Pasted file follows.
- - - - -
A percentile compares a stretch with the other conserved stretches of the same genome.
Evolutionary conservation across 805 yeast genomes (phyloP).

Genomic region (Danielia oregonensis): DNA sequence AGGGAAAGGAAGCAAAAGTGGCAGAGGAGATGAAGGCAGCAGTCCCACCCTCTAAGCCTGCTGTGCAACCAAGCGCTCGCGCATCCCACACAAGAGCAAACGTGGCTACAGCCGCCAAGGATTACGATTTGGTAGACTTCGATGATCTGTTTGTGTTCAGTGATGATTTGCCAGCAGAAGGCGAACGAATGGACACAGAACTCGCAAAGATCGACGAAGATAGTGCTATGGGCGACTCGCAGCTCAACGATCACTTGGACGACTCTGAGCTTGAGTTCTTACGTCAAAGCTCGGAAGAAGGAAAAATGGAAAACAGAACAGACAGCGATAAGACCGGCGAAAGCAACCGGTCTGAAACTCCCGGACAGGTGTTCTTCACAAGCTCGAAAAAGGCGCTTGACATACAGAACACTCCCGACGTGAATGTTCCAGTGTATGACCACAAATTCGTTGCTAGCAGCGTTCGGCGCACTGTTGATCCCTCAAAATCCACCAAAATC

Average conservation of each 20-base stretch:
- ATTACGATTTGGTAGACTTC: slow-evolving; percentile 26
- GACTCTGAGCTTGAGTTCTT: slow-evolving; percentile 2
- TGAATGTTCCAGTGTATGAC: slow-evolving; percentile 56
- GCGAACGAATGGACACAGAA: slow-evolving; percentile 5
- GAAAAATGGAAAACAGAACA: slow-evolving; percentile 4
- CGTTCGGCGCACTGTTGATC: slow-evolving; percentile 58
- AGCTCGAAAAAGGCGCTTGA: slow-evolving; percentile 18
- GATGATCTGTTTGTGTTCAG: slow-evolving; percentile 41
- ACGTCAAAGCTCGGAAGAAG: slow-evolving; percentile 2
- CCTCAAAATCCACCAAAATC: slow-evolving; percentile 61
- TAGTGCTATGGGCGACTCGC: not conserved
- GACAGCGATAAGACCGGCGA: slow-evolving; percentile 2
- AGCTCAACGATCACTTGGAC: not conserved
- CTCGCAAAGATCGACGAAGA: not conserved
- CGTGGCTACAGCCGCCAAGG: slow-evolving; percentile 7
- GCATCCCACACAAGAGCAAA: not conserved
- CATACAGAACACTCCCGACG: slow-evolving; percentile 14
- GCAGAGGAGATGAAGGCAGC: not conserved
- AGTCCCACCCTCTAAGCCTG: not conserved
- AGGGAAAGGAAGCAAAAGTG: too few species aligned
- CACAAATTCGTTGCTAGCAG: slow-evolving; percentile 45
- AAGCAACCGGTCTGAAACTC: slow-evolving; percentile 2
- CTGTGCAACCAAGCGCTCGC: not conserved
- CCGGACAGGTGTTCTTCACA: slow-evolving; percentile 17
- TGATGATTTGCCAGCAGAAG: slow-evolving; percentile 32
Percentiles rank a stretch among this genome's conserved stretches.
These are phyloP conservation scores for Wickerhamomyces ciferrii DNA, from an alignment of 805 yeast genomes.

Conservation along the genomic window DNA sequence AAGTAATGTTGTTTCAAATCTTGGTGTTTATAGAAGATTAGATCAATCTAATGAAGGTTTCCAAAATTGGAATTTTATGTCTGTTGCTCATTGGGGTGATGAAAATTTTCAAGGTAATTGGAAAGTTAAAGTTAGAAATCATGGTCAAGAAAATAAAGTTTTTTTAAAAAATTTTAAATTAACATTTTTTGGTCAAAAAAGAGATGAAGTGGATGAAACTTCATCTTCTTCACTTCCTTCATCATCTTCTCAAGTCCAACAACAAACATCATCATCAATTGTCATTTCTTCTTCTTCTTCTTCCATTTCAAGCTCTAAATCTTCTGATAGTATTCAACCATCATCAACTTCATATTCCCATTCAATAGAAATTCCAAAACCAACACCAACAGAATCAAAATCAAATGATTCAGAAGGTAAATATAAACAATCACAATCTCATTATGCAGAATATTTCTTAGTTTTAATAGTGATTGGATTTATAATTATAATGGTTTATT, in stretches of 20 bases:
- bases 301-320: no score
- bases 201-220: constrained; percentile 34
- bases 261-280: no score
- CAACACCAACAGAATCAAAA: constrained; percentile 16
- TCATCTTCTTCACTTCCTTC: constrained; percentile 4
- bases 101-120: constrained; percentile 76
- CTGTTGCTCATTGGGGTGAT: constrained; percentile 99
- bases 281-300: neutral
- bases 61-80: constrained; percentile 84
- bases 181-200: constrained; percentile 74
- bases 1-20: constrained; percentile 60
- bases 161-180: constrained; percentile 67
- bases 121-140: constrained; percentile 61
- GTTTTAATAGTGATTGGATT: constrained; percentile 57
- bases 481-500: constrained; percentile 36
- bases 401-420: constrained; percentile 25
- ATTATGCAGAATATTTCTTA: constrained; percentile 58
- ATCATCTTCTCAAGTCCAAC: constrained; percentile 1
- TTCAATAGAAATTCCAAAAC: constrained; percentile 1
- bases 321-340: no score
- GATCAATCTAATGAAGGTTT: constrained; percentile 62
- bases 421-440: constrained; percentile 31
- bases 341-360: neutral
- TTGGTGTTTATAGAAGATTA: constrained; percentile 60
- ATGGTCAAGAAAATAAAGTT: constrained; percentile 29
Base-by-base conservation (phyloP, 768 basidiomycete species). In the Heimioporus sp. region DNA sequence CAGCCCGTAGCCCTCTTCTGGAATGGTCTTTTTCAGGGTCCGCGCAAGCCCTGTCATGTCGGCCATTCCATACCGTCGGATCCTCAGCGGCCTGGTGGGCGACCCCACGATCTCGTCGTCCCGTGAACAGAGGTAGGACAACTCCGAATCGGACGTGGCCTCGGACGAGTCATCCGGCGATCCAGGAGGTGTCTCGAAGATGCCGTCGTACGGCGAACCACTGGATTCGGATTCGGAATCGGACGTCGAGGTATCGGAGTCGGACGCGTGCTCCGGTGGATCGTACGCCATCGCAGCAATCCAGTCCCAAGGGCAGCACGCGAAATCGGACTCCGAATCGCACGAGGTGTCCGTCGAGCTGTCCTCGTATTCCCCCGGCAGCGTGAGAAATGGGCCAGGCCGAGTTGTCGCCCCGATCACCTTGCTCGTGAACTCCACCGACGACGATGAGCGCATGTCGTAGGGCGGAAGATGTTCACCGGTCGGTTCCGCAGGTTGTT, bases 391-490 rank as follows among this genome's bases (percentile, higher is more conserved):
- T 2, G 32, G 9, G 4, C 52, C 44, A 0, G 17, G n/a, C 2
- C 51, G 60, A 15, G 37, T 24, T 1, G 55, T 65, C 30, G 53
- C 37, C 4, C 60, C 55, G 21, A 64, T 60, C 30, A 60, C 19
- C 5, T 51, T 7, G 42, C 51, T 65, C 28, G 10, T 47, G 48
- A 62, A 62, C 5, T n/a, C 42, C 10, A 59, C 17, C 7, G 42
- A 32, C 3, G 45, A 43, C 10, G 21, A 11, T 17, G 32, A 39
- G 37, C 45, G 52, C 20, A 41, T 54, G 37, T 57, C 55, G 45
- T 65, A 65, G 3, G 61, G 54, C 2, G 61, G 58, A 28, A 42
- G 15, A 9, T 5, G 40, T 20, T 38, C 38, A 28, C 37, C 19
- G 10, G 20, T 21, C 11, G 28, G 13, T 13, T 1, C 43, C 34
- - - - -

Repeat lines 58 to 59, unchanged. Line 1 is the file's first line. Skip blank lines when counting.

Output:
Base-by-base conservation (phyloP, 768 basidiomycete species). In the Heimioporus sp. region DNA sequence CAGCCCGTAGCCCTCTTCTGGAATGGTCTTTTTCAGGGTCCGCGCAAGCCCTGTCATGTCGGCCATTCCATACCGTCGGATCCTCAGCGGCCTGGTGGGCGACCCCACGATCTCGTCGTCCCGTGAACAGAGGTAGGACAACTCCGAATCGGACGTGGCCTCGGACGAGTCATCCGGCGATCCAGGAGGTGTCTCGAAGATGCCGTCGTACGGCGAACCACTGGATTCGGATTCGGAATCGGACGTCGAGGTATCGGAGTCGGACGCGTGCTCCGGTGGATCGTACGCCATCGCAGCAATCCAGTCCCAAGGGCAGCACGCGAAATCGGACTCCGAATCGCACGAGGTGTCCGTCGAGCTGTCCTCGTATTCCCCCGGCAGCGTGAGAAATGGGCCAGGCCGAGTTGTCGCCCCGATCACCTTGCTCGTGAACTCCACCGACGACGATGAGCGCATGTCGTAGGGCGGAAGATGTTCACCGGTCGGTTCCGCAGGTTGTT, bases 391-490 rank as follows among this genome's bases (percentile, higher is more conserved):
- T 2, G 32, G 9, G 4, C 52, C 44, A 0, G 17, G n/a, C 2